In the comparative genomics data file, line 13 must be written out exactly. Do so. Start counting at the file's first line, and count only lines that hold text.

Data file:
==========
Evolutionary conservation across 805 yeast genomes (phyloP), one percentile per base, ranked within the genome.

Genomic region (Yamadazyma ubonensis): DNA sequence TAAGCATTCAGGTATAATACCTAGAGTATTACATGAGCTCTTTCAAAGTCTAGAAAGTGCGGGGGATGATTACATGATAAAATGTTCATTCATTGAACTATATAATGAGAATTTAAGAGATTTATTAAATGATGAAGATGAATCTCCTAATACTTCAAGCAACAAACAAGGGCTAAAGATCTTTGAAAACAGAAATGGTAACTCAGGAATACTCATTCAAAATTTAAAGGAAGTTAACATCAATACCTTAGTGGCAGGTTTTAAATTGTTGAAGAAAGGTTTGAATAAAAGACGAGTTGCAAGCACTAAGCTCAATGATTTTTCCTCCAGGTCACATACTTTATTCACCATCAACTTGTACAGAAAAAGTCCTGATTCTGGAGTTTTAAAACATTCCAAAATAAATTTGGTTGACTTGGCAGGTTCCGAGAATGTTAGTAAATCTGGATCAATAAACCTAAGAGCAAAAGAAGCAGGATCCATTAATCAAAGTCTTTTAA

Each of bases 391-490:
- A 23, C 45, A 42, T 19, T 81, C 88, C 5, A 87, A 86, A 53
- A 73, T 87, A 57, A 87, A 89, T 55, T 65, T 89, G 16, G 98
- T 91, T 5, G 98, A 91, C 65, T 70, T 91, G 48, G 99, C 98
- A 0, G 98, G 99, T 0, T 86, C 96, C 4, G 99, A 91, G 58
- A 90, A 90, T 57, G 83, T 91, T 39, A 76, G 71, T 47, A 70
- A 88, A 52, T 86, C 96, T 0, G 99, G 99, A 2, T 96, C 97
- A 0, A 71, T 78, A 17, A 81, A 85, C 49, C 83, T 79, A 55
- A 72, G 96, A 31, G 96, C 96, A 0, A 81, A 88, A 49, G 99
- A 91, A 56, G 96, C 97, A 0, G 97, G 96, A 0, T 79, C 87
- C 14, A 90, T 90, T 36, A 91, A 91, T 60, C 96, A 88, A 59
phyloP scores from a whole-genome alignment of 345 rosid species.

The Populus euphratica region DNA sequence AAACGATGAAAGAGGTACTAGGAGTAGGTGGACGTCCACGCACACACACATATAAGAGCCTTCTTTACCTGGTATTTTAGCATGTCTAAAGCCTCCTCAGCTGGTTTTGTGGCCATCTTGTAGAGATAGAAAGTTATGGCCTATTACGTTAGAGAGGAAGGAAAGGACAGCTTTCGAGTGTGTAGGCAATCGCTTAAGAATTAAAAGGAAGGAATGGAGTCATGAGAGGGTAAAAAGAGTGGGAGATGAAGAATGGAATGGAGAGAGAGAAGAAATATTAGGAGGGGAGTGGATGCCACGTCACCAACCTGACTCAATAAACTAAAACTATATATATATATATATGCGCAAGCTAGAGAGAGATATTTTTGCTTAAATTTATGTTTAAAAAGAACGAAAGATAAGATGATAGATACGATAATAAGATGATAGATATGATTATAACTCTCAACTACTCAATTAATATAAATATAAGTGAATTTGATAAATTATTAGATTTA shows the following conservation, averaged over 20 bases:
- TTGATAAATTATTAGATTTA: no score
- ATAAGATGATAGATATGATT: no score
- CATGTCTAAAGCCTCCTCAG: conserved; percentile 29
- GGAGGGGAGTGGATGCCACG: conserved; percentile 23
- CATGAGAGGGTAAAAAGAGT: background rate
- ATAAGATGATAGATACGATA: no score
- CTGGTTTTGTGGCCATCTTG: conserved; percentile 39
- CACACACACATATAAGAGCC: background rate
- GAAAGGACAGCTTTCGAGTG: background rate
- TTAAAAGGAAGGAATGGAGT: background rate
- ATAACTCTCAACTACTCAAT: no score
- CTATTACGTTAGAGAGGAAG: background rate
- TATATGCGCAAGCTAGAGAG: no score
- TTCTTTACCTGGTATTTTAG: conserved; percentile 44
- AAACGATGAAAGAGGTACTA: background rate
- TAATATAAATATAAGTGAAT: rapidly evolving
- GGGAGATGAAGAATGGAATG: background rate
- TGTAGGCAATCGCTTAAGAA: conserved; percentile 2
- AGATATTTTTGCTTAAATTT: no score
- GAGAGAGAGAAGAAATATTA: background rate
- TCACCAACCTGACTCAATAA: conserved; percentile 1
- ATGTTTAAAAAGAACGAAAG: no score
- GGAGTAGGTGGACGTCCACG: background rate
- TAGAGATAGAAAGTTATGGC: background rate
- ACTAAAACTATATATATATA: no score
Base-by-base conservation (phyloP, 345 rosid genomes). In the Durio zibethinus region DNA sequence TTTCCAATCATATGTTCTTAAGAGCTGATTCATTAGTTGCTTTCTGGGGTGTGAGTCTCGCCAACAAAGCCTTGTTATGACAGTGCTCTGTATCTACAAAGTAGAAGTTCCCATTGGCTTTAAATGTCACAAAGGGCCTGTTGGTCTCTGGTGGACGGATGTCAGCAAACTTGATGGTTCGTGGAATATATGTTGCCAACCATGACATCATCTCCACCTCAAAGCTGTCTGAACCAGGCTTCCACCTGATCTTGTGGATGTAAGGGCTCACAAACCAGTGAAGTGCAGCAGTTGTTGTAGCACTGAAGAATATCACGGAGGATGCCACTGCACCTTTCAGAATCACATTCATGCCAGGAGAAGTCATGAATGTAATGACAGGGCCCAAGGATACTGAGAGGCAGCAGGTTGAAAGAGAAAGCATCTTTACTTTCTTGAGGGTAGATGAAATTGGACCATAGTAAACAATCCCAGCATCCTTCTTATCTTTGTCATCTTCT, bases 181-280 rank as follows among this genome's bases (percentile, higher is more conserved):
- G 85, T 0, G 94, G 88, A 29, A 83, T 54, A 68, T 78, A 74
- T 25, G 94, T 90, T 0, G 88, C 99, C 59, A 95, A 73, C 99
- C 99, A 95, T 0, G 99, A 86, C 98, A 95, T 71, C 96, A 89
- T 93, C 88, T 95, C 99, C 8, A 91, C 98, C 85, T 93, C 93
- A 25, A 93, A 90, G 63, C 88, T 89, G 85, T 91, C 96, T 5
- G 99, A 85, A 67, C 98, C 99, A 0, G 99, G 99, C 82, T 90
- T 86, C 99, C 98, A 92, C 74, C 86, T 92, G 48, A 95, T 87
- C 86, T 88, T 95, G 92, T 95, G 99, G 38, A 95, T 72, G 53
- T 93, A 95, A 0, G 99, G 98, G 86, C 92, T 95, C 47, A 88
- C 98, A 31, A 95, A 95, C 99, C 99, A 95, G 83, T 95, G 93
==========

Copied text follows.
- C 14, A 90, T 90, T 36, A 91, A 91, T 60, C 96, A 88, A 59